You do have to look out for the taxis, though, because they come out at night like moths. And they are allowed to use the bus lanes just as we are.

Second and third photos: More people cycling at night on Boulevard Sebastopol.

Fourth photo: You have to have front and rear lights on your bike, that's important. By the way, the lights they provided at the rental place are battery operated, which would be illegal in Germany (they insist on a dynamo) but seems to be acceptable in France.

The sights, the sounds…

by tiabunna

Although the museums are much of the attraction for tourists, Paris itself is no museum. It’s essential to remember that Paris is very much a living breathing and working city, with over 2 million in the central city and an estimated 10 million in the urban area: more if you count the surrounding districts. It is a tremendously cosmopolitan mix of different ethnic groups, religions, and social categories, all constantly interacting. With all those people and activity, sometimes Paris is untidy, sometimes it is grubby: as a visitor, just accept that’s how it is.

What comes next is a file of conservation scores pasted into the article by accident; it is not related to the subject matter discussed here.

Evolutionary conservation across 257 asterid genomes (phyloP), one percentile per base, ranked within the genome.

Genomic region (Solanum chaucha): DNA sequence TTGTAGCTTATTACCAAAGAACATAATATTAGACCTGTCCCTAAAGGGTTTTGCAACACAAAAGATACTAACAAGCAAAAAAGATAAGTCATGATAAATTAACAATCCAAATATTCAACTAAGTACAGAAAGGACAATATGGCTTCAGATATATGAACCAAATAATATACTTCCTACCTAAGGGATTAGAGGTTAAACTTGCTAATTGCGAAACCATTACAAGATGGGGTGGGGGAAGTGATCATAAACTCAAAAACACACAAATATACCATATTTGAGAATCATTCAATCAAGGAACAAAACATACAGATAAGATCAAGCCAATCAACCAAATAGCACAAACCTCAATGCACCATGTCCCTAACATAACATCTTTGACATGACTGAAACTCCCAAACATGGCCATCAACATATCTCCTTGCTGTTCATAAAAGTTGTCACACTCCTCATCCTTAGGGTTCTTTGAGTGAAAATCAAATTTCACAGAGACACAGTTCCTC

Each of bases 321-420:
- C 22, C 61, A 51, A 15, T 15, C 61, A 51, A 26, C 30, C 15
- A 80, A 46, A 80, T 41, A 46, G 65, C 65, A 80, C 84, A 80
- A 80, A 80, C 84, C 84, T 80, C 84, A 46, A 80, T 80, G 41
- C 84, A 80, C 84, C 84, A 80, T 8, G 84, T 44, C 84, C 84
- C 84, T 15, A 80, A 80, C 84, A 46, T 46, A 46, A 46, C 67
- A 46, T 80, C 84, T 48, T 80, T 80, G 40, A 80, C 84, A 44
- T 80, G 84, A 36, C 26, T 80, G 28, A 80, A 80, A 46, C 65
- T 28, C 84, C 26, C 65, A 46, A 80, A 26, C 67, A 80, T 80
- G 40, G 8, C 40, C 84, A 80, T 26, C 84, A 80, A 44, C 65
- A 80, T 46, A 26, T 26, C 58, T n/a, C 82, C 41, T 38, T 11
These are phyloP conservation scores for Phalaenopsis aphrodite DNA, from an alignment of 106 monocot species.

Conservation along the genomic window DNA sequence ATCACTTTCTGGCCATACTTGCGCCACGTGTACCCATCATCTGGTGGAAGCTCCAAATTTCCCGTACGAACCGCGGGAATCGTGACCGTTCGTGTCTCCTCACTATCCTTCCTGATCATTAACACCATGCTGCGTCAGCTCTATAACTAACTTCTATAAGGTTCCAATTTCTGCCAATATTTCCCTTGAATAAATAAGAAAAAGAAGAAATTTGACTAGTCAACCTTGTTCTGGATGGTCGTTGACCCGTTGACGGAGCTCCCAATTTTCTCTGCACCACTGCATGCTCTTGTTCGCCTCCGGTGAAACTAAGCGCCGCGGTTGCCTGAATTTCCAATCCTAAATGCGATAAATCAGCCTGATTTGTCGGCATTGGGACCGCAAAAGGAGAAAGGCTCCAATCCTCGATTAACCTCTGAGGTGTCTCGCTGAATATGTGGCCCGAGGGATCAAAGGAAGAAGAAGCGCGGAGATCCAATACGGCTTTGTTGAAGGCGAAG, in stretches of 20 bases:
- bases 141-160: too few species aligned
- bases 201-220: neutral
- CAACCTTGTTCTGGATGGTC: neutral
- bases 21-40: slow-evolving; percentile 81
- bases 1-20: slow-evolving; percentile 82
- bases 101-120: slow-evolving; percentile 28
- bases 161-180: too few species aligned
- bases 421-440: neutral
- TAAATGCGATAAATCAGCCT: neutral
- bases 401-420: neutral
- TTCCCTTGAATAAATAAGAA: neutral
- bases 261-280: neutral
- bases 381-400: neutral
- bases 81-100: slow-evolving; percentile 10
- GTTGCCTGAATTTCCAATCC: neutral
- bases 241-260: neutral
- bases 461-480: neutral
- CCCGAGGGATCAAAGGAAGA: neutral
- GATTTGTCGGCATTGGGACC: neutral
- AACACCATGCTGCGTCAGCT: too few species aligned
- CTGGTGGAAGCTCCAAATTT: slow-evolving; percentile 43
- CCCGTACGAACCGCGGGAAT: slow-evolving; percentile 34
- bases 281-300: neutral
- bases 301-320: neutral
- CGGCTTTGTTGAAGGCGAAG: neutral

Not surprisingly in the current world, there is a substantial security presence - and I'd have to say that it was generally reassuring rather than intimidating. Near the Louvre and Tuileries Gardens, I saw police on horses and even on rollerskates (photos 1 and 2). Occasionally I saw convoys of police vehicles (photo 3) bound on missions unknown. Nearly always the sirens for police, ambulance or other emergency service vehicles echoed through the streets.

Musée des Automates

by christine.j